In the new movie, Japan and Taiwan’s flags have been removed and replaced with others in order to appease Chinese censors, who don’t recognize Taiwan as an independent nation and still harbor bad blood toward the Japanese over World War II. Slight as these changes may seem, they represent the level of nit picking American studios encounter when trying to release movies in China.
If you’re wondering why China feels the need to exert so much influence over the movie industry, it really all comes down to perception. China will not allow it to be shown as anything other than the good guy, a positive force in the world, and a technologically advanced Utopia. While most movie-goers may not register the ways in which China is depicted on screen, it affects our perceptions of the Chinese nation and its government. This method of narrative management could be called clever marketing on the world’s stage, but when governments force or fund their narratives for mass distribution, we usually call it something different: propaganda.
Here is a list of just some of the other changes major motion pictures have made in order to appease the Chinese government:
Marvel changed a traditionally Tibetan character into a white lady in “Doctor Strange”
The movie studios are no strangers to receiving flack for “white-washing” stories, or replacing minority roles with white actors. This issue of representation was brought to the forefront of Marvel’s concerns when the movie, “Dr. Strange” premiered, as they stood accused by American audiences of white-washing the Tibetan character of “The Ancient One” by casting Tilda Swinton.
Marvel chose to weather the storm of bad press in America simply because China would not allow the film’s release in their markets with such a powerful Tibetan hero featured prominently in its plot, as China also doesn’t recognize Tibet’s independence, much like Taiwan.
The “Red Dawn” remake had to change antagonists with CGI after filming had already wrapped
The 2012 remake of the 80’s classic “Red Dawn” was a disappointment from the start, but some of its ridiculous lack of realism wouldn’t have been quite so egregious if China had remained America’s opponent in the film. The entire movie was made using China as the primary antagonist and occupier of American territories, that is, until the studio grew concerned about Chinese blowback.
After Chinese state-owned media began complaining about the film, the studio hired five special effects companies to go back in and change all of the Chinese flags shown throughout the movie to North Korean ones, suggesting that somehow the hermit nation with a laughable military had managed to invade and occupy the continental United States.
The movie “Looper” changed the plot, love interest, and the setting to appease China
Another 2012, film, “Looper” saw significant changes mandated by the Chinese government as a result of the studio partnering with a Chinese firm called DMG. Among these changes were the setting of much of the movie. The script had been written with a large portion of the film taking place in Paris, but China forced them to change it from Paris to Shanghai. They then re-wrote the love interest role to include Chinese actress Summer Qing.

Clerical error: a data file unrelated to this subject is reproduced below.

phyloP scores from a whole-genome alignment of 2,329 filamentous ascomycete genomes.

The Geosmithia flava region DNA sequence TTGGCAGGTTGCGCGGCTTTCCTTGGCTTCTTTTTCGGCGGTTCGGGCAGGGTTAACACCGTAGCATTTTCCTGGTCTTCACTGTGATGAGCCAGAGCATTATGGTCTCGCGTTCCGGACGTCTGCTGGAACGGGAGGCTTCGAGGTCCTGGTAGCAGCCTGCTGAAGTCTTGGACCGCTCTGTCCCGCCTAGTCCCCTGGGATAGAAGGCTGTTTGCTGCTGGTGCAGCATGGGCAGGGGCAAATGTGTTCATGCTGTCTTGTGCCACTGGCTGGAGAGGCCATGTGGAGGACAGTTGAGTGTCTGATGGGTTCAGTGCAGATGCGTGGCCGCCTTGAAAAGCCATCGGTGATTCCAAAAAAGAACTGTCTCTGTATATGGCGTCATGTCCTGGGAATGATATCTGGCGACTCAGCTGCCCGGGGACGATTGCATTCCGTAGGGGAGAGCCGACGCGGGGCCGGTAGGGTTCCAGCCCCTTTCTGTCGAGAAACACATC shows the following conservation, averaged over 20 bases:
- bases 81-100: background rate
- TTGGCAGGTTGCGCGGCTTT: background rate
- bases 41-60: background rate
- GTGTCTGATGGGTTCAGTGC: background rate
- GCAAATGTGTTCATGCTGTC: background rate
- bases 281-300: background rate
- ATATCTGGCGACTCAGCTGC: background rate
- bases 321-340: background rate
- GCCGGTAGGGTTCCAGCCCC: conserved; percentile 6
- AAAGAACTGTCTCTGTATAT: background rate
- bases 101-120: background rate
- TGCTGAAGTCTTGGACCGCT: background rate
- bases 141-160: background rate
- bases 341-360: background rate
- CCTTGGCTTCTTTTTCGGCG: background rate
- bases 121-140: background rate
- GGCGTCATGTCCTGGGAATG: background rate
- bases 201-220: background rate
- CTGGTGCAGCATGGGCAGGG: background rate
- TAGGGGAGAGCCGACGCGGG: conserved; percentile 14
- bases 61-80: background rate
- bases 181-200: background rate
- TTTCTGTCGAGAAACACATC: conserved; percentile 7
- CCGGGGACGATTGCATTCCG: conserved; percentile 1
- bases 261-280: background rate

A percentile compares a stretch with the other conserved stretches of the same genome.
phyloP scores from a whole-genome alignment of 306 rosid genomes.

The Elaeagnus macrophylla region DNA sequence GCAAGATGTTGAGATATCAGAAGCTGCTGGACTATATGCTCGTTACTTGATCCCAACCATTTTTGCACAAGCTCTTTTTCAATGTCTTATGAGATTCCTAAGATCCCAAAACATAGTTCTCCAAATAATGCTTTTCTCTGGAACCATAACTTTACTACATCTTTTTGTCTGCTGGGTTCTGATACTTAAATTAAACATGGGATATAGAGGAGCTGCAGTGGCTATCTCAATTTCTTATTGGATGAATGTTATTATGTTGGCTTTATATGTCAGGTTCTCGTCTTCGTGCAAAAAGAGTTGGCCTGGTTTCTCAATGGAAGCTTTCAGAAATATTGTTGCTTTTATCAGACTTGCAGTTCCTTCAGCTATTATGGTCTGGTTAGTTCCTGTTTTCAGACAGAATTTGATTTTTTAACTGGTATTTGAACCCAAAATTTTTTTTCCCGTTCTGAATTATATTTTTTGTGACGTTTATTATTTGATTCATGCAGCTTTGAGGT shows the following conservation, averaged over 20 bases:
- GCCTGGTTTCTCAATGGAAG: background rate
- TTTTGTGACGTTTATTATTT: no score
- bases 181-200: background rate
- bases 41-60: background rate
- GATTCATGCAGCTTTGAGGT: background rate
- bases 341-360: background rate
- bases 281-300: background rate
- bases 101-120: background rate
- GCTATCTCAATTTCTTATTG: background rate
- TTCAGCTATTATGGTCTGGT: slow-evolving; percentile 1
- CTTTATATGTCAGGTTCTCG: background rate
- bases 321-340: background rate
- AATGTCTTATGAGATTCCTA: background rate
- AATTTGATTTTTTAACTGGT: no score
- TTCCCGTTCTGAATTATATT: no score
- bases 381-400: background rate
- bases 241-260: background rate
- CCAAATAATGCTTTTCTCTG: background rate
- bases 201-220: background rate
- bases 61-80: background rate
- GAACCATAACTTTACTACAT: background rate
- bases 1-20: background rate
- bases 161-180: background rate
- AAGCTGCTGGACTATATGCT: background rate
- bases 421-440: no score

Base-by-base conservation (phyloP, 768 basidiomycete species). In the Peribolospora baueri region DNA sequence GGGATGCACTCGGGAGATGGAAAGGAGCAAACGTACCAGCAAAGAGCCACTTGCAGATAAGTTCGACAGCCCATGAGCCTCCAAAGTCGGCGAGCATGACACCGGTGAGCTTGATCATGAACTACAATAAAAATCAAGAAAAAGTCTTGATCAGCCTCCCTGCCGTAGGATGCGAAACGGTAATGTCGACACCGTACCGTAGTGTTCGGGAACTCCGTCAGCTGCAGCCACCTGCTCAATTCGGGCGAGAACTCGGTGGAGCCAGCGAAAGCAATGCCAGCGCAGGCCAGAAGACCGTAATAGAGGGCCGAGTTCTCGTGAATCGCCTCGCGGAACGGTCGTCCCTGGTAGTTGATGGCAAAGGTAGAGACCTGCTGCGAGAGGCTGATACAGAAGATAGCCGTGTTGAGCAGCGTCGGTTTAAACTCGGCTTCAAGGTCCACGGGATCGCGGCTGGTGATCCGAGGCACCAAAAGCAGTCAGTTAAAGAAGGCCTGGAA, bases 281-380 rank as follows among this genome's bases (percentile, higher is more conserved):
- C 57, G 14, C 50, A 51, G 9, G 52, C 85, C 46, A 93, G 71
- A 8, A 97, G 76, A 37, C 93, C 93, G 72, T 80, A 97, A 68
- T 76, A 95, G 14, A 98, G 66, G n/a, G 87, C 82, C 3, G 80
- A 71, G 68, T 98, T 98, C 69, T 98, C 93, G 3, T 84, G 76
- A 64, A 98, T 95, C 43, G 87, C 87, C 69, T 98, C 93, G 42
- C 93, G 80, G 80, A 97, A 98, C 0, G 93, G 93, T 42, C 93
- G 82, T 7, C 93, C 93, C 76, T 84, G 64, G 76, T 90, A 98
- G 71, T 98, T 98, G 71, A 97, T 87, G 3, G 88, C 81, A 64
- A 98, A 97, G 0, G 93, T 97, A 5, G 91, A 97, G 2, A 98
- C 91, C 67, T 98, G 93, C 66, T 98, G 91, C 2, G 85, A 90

“Iron Man 3” had Sir Ben Kingsley play a traditionally Chinese bad guy so they could distance his name from China
When word broke that the villain of “Iron Man 3” would be The Mandarin, Tony Stark’s longstanding nemesis, comic book geeks around the world rejoiced… that is, until they heard he’d be played by Sir Ben Kingsley, and wouldn’t actually be the real Mandarin.
China would not permit the movie to be released in the markets with a bad guy named “The Mandarin” unless he was clearly not Chinese, prompting Marvel to once again cast a white guy for an Asian role, and once again suffer backlash for white-washing Asian characters.
Adam Sandler’s ill fated “Pixels” cut entire scenes due to Chinese complaints
In the sci-fi comedy “Pixels,” Adam Sandler’s character is tasked with taking on traditional video game bad guys created and sent to earth by nefarious alien forces. The film mocks many disaster epics, by showing video game creations like Pac-Man destroying cities and the like.
One scene that was finished for the film never ended up seeing the light of day, however, as China barred the release of the film simply because it included a shot of the Great Wall of China being destroyed alongside other national landmarks like Egypt’s Pyramids. The scene ended up on the cutting room floor in order to appease Chinese officials.
“The Karate Kid” isn’t about Karate because that’s Japanese
The 2010 remake of “The Karate Kid” decided to lean directly into China’s requirements, likely because one its stars, Jackie Chan, has a now-established history of forcing Chinese propaganda into his films (something he’s been accused of by even Chinese audiences). Jackie Chan himself said that he and most others in production referred to the movie as “The Kung Fu Kid” rather than it’s actual title, “The Karate Kid.” Why would they do that? Because Karate is a Japanese martial art, and China doesn’t like Japan.
Despite having a Japanese martial art in the title, “The Karate Kid” takes place entirely in China, and sees the main character being made fun of not for his lack of Karate skills, but rather, his lack of Kung Fu skills.
In China, the title was even changed to “The Kung Fu Dream.”